In 1965, Ernie Derr switched to a Dodge and as they say the rest is history. Seven straight IMCA championships and domination of the IMCA series, with only fellow Keokuk native, Ramo Stott able to give Derr a run for the points title. During one three year period, 1964 to 1966, Keokuk drivers (Derr, Stott & Dick Hutcherson) won all but two races in IMCA and at one of those races, they were not in attendance.

In 1965 with Derr in a Dodge and Stott in a Plymouth the pair won 37 of the 38 IMCA Stock Car features. In 1966, the pair won 35 of 36 features with Chuck Nutzman winning the remaining feature in a Plymouth.

Like some NASCAR stars, there were races that Ernie had trouble winning. One of those was the Iowa International 300. Ernie had actually won the race in 1951 (his first ever IMCA win) and again in 1953, but those races had been 250 lap affairs. In 1957, the race was extended to 300 laps and gremlins always seemed to bug Derr at the 300.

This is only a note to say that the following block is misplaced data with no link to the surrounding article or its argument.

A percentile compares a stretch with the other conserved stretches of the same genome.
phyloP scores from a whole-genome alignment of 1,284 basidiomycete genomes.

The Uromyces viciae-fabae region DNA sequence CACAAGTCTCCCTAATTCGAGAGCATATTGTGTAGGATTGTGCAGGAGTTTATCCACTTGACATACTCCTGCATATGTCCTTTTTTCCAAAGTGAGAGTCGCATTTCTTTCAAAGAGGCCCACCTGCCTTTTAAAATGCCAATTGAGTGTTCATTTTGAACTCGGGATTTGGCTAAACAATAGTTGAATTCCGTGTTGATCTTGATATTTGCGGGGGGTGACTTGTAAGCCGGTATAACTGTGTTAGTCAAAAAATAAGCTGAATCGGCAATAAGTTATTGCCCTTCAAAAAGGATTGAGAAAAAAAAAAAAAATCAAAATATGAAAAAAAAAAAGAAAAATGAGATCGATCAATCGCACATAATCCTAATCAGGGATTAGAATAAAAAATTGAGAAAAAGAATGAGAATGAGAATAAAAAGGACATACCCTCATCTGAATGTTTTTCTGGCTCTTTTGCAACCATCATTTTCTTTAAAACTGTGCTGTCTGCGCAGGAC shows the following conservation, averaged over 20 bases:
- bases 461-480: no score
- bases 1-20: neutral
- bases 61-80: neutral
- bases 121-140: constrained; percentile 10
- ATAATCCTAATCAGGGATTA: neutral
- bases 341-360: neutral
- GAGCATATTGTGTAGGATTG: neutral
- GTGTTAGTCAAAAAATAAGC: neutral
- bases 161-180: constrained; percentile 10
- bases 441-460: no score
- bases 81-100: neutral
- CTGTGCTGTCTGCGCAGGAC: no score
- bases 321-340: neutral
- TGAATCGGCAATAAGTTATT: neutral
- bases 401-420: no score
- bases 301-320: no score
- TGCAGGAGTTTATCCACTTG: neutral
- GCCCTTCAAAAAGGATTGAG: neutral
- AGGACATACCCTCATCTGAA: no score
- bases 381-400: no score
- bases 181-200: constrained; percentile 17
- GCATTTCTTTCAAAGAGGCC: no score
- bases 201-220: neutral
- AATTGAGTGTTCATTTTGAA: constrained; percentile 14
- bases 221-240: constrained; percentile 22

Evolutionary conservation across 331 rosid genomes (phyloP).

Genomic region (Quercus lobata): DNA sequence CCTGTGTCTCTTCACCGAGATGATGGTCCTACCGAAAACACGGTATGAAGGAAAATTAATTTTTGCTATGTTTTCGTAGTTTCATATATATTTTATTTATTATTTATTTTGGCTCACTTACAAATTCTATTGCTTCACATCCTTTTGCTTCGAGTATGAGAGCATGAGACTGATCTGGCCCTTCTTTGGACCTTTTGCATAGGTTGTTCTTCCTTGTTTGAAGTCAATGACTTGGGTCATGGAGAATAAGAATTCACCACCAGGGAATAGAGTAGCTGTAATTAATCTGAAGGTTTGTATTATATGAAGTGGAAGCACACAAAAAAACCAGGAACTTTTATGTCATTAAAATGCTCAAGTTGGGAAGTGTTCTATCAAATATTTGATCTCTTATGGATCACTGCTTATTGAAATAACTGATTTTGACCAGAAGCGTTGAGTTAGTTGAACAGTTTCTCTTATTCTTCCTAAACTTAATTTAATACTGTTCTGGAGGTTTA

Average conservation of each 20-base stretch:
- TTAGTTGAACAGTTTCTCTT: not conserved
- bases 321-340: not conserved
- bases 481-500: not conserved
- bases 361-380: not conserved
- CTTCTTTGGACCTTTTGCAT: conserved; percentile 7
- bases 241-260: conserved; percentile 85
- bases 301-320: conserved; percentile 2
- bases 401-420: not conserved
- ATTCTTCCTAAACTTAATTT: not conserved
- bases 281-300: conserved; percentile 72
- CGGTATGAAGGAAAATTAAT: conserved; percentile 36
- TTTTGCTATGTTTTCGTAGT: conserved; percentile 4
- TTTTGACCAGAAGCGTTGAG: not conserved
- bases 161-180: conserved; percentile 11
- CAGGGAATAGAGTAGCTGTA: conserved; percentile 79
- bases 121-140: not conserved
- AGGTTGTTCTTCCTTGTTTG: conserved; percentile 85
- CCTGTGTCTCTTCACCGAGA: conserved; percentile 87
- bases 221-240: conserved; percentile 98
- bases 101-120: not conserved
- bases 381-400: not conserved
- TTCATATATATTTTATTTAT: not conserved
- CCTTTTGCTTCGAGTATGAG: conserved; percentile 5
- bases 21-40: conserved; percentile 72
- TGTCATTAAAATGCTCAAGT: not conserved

In 1966, he finally got rid of the gremlins and won the Iowa International 300. Once Ernie got things figured out, you were in trouble. He won the event every year through 1971, the year he retired from full time racing.

In 1969, Ernie won 25 of the 30 IMCA features, including the last 12 races of the season.

Also that year Ernie was joined on the IMCA circuit by his son Mike, and later son Russ who also compete in IMCA.

Mike went on to win several IMCA events and battled fellow Keokuk resident, Gordon Blankenship for the 1973 IMCA Championship, losing to Blankenship by just five points. In that epic battle, Mike Derr drove a Dodge and Blankenship a Plymouth.